Tuesday, August 4, 2009

Are Health Savings Accounts - HSAs - Right for You? The Rules. The Truth.

Increasingly more Americans are being offered health savings accounts (HSAs) either from their employers or when choosing individual insurance plans.

What are they?

What are their advantages?

What are their disadvantages? (There is no free lunch after all).

Definition - Health Savings Accounts were enacted under President George W. Bush and allow individuals to save money tax-free for medical expenses. Unlike previous medical savings accounts, money not used within a particular year can be rolled over. In other words, the "use it or lose it" problem no longer applies.

HSA funds can be invested like retirement accounts into various mutual funds, bonds, savings accounts and those earnings are tax-free.

When the funds are spent on appropropiate medical expenses as defined by the IRS, the transaction is also tax-free.

In other words, HSAs are the only financial vehicle that essentially never gets taxed when done correctly. Set aside money tax-free (like your 401k), invest (if you want to) and earnings are tax-free, and finally spend money tax-free on medical expenses. You aren't obligated to use HSA funds to pay for medical expenses if you have other dollars available. In fact, after age 65, you can take out the money from the HSA, pay some taxes like your 401k, and voila use it like your other retirement accounts. There are NO income restrictions on who can get a HSA.

Sound too good to be true? Is it right for you? Depends.

The catch are at least a couple, not major, but you must know.

First to have a HSA it needs to be paired with a high deductible insurance plan. Unlike health insurance policies that you may have had in the past, you now have to pay a deductible before the insurance policy kicks in. Very similar to your auto insurance policy. Consequently, doctor office visits won't be the small copay, but potentially a hundred or two hundred dollars. The same may apply to prescription drug coverage.

Despite a higher cost when you use healthcare services, you still may have more take home pay. A high deductible insurance plan typically has lower monthly premiums. If you set aside money for your HSA you have less taxable income. Just be prepared for a little sticker shock. Of course, you can use the money you set aside in the HSA to pay for these expenses.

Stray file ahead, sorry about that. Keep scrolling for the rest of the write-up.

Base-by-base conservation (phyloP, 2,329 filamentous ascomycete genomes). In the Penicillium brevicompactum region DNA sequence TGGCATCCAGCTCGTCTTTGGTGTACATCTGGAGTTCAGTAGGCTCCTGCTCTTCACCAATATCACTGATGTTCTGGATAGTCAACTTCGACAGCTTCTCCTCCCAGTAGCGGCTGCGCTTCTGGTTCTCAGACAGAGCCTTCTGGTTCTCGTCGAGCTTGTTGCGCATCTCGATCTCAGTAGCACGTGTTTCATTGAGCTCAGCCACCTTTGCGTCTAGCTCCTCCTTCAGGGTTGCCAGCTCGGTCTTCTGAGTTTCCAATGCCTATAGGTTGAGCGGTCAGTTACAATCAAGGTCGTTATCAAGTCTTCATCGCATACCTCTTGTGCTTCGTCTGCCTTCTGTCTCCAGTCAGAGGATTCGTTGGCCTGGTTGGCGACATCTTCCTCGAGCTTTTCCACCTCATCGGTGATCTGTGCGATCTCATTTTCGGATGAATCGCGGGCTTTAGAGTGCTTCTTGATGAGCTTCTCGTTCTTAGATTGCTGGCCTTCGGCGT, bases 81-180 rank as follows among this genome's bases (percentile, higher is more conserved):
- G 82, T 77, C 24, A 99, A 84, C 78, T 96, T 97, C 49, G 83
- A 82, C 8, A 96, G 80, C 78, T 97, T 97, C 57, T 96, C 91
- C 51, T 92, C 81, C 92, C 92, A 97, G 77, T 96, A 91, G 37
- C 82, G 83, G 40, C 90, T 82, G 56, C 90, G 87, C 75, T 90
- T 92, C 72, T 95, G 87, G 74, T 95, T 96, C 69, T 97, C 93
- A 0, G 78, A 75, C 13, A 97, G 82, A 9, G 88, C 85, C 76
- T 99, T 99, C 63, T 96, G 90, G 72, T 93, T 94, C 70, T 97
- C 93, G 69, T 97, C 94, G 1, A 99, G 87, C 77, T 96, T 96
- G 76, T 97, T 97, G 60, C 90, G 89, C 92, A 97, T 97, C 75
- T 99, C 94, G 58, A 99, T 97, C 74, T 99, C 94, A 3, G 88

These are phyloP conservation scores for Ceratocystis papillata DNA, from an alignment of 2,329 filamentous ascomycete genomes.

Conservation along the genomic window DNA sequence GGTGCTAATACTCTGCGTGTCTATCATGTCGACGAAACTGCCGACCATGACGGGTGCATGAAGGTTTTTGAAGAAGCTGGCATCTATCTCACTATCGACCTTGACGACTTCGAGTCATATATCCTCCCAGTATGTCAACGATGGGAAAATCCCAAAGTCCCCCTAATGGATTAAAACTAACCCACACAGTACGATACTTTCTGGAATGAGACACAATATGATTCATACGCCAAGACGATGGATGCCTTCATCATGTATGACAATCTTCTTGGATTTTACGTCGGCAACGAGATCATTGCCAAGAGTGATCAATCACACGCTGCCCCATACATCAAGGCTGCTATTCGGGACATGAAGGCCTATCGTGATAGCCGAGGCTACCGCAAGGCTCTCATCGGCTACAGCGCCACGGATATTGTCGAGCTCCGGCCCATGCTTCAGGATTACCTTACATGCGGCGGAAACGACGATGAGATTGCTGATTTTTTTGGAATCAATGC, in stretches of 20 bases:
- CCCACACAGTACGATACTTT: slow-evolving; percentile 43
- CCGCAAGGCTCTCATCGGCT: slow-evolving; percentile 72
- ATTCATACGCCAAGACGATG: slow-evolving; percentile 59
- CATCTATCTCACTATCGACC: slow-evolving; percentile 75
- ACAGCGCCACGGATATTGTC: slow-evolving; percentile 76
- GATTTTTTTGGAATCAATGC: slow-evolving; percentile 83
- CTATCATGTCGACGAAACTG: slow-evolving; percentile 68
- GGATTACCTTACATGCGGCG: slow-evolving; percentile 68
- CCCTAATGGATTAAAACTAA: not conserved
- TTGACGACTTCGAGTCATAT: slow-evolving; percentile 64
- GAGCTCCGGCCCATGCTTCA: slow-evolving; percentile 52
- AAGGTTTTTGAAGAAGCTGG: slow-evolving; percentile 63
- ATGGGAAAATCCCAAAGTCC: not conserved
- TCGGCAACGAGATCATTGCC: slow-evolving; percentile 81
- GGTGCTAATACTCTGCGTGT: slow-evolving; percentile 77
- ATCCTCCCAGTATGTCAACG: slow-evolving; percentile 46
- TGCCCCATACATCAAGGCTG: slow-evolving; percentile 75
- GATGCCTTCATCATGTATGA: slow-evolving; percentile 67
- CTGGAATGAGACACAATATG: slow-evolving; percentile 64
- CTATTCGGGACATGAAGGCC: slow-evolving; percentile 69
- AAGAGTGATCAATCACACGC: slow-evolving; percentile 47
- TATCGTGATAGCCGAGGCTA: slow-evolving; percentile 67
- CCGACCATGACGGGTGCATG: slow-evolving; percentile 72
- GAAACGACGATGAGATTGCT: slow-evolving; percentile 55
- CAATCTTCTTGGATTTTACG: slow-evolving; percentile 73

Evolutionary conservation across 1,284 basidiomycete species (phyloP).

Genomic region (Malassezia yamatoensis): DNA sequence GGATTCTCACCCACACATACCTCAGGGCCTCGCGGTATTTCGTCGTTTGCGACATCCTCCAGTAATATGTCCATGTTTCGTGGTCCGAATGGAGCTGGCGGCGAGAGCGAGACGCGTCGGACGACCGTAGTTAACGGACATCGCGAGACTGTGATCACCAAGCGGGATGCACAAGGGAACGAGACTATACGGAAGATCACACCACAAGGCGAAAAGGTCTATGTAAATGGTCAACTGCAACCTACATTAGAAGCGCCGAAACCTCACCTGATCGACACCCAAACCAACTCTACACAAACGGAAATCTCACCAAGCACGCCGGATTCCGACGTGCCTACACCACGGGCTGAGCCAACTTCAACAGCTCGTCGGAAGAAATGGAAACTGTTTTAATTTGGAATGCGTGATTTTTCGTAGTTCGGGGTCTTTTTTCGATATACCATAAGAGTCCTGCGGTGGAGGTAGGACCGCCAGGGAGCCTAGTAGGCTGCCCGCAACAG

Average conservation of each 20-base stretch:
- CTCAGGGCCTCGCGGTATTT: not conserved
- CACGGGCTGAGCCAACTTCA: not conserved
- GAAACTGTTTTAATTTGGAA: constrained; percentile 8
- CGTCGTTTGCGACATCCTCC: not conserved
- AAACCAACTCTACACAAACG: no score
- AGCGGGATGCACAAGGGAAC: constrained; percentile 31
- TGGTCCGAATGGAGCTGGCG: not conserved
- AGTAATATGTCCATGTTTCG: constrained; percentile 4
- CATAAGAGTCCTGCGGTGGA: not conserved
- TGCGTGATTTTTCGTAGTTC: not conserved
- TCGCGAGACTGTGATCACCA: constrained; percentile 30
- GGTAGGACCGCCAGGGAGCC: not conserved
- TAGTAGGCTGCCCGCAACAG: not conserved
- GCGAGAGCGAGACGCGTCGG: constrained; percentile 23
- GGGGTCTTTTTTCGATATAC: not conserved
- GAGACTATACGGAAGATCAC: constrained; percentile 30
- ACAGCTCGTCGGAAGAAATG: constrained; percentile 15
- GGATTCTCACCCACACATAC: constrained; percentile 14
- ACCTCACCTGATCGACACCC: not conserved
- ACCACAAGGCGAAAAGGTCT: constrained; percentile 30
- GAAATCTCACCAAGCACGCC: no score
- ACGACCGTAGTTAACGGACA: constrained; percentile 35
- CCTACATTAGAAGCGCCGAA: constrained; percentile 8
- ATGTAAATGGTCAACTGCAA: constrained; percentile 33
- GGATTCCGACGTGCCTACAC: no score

The second, which is far more important, is will you know when to seek medical care and when to safely skip? Unlike your car which many of us will defer repairs for damages in fender benders, will you know when you must spend money?

Research already shows that patients often skip important needed preventive care, medications, and doctor visits when copays go up. Should you pay for the colonoscopy, which is easily a few hundred dollars, to screen for colon cancer at age 50 even if you feel perfectly well and have no family history (Yes). Finding cancer early is far less expensive than waiting and needing abdominal surgery as well as chemotherapy, which costs tens of thousands of dollars and not only drains whatever other savings you have, but will be unlikely to extend your life. If only you had done the right thing.

HSAs favor those who will be proactive in taking care of themselves and knowing when to go seek medical care, when to invest money to stay healthy, and not "wing" it. Perhaps it isn't surprising then that doctors and accountants are people most commonly enrolled in HSAs. The former know when to get medical care and when to safely skip. The latter know all about the major tax savings as well as the ability to use a HSA as a retirement account.

For the rest of us, this is why I wrote my book - Stay Healthy, Live Longer, Spend Wisely - Making Intelligent Choices in America's Healthcare System - which gives you all the information you need to know to use the HSA wisely.

  • How to make the most out of your office visit (after all each visit will cost more).
  • The truth about prescription drugs (is the marketing really worth the hype?)
  • What tests you must have to stay healthy and well (saving money by being uninformed will cost more in the end don't be ignorant).
  • Assembling the right team of doctors.
  • How to pick a health insurance plan and hospital.
  • Websites that are free and excellent references (far better than simply Googling).
  • Body scans, herbal dietary supplements (buyer beware).
  • Much more and all for less than a price of a copay or a date to the movies! Your health is worth far more. What you don't know might kill you sooner!

Are HSAs good for you? As a doctor and someone who studied accounting at business school, I would have no problem enrolling. If I wasn't a doctor, I would always have some uncertainty about whether I was doing the right thing.

No need to worry, my book is written in an easy to read language that anyone can pick up. It's an insider guide just for you and your friends who will now have the knowledge I give my loved ones all the time.

So go ahead and save some money on healthcare, but make the right choices, be informed, be educated, and be empowered. Save money and stay healthy.

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